Parent Stress and Coping in Relation to Child ADHD Severity and Associated Child Disruptive Behavior Problems

Cheryl Lynn Podolski, Joel T. Nigg

Research output: Contribution to journalArticle

187 Scopus citations


Examined parent role distress and coping in relation to childhood attention deficit hyperactivity disorder (ADHD) in mothers and fathers of 66 children age 7 to 11 (42 boys, 24 girls; mean age = 10.2). Parents of children with ADHD combined and inattentive subtypes expressed more role dissatisfaction than parents of control children. Parents of ADHD combined and inattentive type children did not differ significantly in levels of distress. For mothers, child inattention and oppositional-conduct problems but not hyperactivity contributed uniquely to role distress (dissatisfaction related to parenting or parenting performance). For fathers, parenting role distress was associated uniquely with child oppositional or aggressive behaviors but not with ADHD symptom severity. Parent coping by more use of positive reframing (thinking about problems as challenges that might be overcome) was associated with higher role satisfaction for both mothers and fathers. Community supports were associated with higher distress for mothers only.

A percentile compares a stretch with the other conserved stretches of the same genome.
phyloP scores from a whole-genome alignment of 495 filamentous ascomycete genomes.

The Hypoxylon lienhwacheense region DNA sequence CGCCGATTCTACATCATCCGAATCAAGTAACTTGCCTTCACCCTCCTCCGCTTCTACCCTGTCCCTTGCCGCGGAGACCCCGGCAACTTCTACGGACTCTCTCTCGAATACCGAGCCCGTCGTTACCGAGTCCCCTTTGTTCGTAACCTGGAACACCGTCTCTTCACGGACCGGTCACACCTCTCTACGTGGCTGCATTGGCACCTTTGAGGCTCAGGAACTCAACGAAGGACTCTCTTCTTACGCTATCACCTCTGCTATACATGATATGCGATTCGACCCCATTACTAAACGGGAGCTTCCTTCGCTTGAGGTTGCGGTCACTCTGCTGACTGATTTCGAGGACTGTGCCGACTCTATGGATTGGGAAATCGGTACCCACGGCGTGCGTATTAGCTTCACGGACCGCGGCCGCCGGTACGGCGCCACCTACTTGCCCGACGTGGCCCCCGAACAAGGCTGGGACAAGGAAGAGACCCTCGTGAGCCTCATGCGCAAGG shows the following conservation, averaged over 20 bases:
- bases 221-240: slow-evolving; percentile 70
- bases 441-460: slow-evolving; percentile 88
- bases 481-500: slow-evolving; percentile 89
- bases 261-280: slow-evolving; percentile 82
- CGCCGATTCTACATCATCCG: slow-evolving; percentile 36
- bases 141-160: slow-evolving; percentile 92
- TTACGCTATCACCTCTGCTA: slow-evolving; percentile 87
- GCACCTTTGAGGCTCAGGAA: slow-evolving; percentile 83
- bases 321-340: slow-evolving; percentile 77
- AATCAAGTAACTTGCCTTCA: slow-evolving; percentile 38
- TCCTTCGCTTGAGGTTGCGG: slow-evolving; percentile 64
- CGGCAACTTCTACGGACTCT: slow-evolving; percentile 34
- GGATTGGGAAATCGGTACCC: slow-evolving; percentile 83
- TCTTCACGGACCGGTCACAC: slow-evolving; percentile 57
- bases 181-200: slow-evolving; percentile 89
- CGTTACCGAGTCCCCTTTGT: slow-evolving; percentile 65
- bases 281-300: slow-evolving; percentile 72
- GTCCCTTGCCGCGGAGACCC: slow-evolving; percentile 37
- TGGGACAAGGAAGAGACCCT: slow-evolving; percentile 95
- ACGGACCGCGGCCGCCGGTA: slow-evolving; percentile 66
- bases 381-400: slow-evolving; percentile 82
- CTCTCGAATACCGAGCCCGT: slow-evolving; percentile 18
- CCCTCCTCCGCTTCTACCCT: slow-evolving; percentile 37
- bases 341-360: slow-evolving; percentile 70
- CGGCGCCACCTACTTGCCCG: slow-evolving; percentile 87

Original languageEnglish (US)
Pages (from-to)503-513
Number of pages11
JournalJournal of Clinical Child and Adolescent Psychology
Issue number4
StatePublished - Jan 1 2001


ASJC Scopus subject areas

  • Developmental and Educational Psychology
  • Clinical Psychology

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